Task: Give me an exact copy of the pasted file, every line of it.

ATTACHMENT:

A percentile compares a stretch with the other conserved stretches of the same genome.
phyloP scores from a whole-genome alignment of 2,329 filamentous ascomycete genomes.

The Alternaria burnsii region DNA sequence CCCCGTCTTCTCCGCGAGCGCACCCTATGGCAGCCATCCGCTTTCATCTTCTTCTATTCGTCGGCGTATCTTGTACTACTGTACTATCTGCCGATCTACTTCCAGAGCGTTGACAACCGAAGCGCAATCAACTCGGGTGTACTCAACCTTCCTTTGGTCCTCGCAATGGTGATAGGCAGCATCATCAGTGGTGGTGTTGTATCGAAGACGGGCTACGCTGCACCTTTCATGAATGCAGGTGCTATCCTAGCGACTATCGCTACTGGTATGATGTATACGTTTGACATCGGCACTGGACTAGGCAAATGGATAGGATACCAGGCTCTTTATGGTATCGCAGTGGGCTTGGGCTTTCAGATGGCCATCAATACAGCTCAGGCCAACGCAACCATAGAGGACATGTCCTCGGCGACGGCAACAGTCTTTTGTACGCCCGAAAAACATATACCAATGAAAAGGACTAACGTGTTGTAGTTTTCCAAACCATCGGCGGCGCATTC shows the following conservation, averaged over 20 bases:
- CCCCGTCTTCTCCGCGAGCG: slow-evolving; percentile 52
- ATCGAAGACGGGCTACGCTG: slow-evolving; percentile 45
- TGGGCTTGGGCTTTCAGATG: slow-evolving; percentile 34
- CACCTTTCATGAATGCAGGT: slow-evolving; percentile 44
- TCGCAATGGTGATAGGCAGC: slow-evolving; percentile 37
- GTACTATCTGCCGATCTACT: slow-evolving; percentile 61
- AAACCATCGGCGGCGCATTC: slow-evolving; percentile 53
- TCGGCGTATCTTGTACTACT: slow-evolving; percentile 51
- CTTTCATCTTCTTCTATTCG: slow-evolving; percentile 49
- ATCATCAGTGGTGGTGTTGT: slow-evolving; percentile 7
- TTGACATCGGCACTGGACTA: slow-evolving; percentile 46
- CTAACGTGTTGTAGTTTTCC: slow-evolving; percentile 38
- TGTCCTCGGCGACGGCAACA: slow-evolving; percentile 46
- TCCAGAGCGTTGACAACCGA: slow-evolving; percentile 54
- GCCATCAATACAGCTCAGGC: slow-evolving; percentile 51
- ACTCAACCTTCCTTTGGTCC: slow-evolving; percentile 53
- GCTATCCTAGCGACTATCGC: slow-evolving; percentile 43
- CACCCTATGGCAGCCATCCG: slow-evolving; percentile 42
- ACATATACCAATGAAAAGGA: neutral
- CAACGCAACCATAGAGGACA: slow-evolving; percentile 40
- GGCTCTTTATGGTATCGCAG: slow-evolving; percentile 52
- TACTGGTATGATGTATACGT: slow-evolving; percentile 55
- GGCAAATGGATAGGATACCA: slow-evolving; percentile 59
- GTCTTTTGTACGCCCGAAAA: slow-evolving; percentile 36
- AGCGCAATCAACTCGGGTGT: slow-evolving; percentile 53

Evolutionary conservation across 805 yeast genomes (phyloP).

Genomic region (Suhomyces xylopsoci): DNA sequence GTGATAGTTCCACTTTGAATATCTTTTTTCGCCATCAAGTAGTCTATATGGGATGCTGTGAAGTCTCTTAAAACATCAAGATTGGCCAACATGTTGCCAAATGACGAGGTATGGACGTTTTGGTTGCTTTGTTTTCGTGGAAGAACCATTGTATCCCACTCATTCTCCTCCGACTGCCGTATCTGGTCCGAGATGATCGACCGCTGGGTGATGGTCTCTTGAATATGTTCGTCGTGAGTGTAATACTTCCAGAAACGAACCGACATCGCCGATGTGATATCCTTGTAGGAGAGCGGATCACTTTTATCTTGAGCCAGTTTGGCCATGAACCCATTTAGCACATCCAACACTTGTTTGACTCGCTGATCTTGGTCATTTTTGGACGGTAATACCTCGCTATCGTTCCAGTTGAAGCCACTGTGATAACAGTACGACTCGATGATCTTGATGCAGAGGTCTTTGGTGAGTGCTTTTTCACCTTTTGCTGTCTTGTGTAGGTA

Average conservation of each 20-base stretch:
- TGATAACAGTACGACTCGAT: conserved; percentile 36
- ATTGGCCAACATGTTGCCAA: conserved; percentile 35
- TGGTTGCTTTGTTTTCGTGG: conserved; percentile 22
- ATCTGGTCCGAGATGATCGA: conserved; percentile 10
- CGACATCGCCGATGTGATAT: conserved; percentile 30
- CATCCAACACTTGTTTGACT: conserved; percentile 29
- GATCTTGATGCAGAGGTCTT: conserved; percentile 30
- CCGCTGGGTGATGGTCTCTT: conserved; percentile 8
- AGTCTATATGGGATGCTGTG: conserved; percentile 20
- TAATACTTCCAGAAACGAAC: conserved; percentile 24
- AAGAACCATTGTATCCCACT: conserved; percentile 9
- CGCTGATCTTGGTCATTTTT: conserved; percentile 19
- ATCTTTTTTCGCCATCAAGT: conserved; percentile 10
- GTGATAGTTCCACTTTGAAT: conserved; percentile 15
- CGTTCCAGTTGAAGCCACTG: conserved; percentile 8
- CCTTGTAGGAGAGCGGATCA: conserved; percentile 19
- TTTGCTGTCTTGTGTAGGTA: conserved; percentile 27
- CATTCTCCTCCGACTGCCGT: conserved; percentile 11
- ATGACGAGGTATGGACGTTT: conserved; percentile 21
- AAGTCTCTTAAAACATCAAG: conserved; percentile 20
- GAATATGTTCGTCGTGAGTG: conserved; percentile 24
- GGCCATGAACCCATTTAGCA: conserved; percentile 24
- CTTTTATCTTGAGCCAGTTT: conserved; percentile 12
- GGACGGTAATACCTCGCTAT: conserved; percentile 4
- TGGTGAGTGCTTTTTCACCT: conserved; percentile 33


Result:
A percentile compares a stretch with the other conserved stretches of the same genome.
phyloP scores from a whole-genome alignment of 2,329 filamentous ascomycete genomes.

The Alternaria burnsii region DNA sequence CCCCGTCTTCTCCGCGAGCGCACCCTATGGCAGCCATCCGCTTTCATCTTCTTCTATTCGTCGGCGTATCTTGTACTACTGTACTATCTGCCGATCTACTTCCAGAGCGTTGACAACCGAAGCGCAATCAACTCGGGTGTACTCAACCTTCCTTTGGTCCTCGCAATGGTGATAGGCAGCATCATCAGTGGTGGTGTTGTATCGAAGACGGGCTACGCTGCACCTTTCATGAATGCAGGTGCTATCCTAGCGACTATCGCTACTGGTATGATGTATACGTTTGACATCGGCACTGGACTAGGCAAATGGATAGGATACCAGGCTCTTTATGGTATCGCAGTGGGCTTGGGCTTTCAGATGGCCATCAATACAGCTCAGGCCAACGCAACCATAGAGGACATGTCCTCGGCGACGGCAACAGTCTTTTGTACGCCCGAAAAACATATACCAATGAAAAGGACTAACGTGTTGTAGTTTTCCAAACCATCGGCGGCGCATTC shows the following conservation, averaged over 20 bases:
- CCCCGTCTTCTCCGCGAGCG: slow-evolving; percentile 52
- ATCGAAGACGGGCTACGCTG: slow-evolving; percentile 45
- TGGGCTTGGGCTTTCAGATG: slow-evolving; percentile 34
- CACCTTTCATGAATGCAGGT: slow-evolving; percentile 44
- TCGCAATGGTGATAGGCAGC: slow-evolving; percentile 37
- GTACTATCTGCCGATCTACT: slow-evolving; percentile 61
- AAACCATCGGCGGCGCATTC: slow-evolving; percentile 53
- TCGGCGTATCTTGTACTACT: slow-evolving; percentile 51
- CTTTCATCTTCTTCTATTCG: slow-evolving; percentile 49
- ATCATCAGTGGTGGTGTTGT: slow-evolving; percentile 7
- TTGACATCGGCACTGGACTA: slow-evolving; percentile 46
- CTAACGTGTTGTAGTTTTCC: slow-evolving; percentile 38
- TGTCCTCGGCGACGGCAACA: slow-evolving; percentile 46
- TCCAGAGCGTTGACAACCGA: slow-evolving; percentile 54
- GCCATCAATACAGCTCAGGC: slow-evolving; percentile 51
- ACTCAACCTTCCTTTGGTCC: slow-evolving; percentile 53
- GCTATCCTAGCGACTATCGC: slow-evolving; percentile 43
- CACCCTATGGCAGCCATCCG: slow-evolving; percentile 42
- ACATATACCAATGAAAAGGA: neutral
- CAACGCAACCATAGAGGACA: slow-evolving; percentile 40
- GGCTCTTTATGGTATCGCAG: slow-evolving; percentile 52
- TACTGGTATGATGTATACGT: slow-evolving; percentile 55
- GGCAAATGGATAGGATACCA: slow-evolving; percentile 59
- GTCTTTTGTACGCCCGAAAA: slow-evolving; percentile 36
- AGCGCAATCAACTCGGGTGT: slow-evolving; percentile 53

Evolutionary conservation across 805 yeast genomes (phyloP).

Genomic region (Suhomyces xylopsoci): DNA sequence GTGATAGTTCCACTTTGAATATCTTTTTTCGCCATCAAGTAGTCTATATGGGATGCTGTGAAGTCTCTTAAAACATCAAGATTGGCCAACATGTTGCCAAATGACGAGGTATGGACGTTTTGGTTGCTTTGTTTTCGTGGAAGAACCATTGTATCCCACTCATTCTCCTCCGACTGCCGTATCTGGTCCGAGATGATCGACCGCTGGGTGATGGTCTCTTGAATATGTTCGTCGTGAGTGTAATACTTCCAGAAACGAACCGACATCGCCGATGTGATATCCTTGTAGGAGAGCGGATCACTTTTATCTTGAGCCAGTTTGGCCATGAACCCATTTAGCACATCCAACACTTGTTTGACTCGCTGATCTTGGTCATTTTTGGACGGTAATACCTCGCTATCGTTCCAGTTGAAGCCACTGTGATAACAGTACGACTCGATGATCTTGATGCAGAGGTCTTTGGTGAGTGCTTTTTCACCTTTTGCTGTCTTGTGTAGGTA

Average conservation of each 20-base stretch:
- TGATAACAGTACGACTCGAT: conserved; percentile 36
- ATTGGCCAACATGTTGCCAA: conserved; percentile 35
- TGGTTGCTTTGTTTTCGTGG: conserved; percentile 22
- ATCTGGTCCGAGATGATCGA: conserved; percentile 10
- CGACATCGCCGATGTGATAT: conserved; percentile 30
- CATCCAACACTTGTTTGACT: conserved; percentile 29
- GATCTTGATGCAGAGGTCTT: conserved; percentile 30
- CCGCTGGGTGATGGTCTCTT: conserved; percentile 8
- AGTCTATATGGGATGCTGTG: conserved; percentile 20
- TAATACTTCCAGAAACGAAC: conserved; percentile 24
- AAGAACCATTGTATCCCACT: conserved; percentile 9
- CGCTGATCTTGGTCATTTTT: conserved; percentile 19
- ATCTTTTTTCGCCATCAAGT: conserved; percentile 10
- GTGATAGTTCCACTTTGAAT: conserved; percentile 15
- CGTTCCAGTTGAAGCCACTG: conserved; percentile 8
- CCTTGTAGGAGAGCGGATCA: conserved; percentile 19
- TTTGCTGTCTTGTGTAGGTA: conserved; percentile 27
- CATTCTCCTCCGACTGCCGT: conserved; percentile 11
- ATGACGAGGTATGGACGTTT: conserved; percentile 21
- AAGTCTCTTAAAACATCAAG: conserved; percentile 20
- GAATATGTTCGTCGTGAGTG: conserved; percentile 24
- GGCCATGAACCCATTTAGCA: conserved; percentile 24
- CTTTTATCTTGAGCCAGTTT: conserved; percentile 12
- GGACGGTAATACCTCGCTAT: conserved; percentile 4
- TGGTGAGTGCTTTTTCACCT: conserved; percentile 33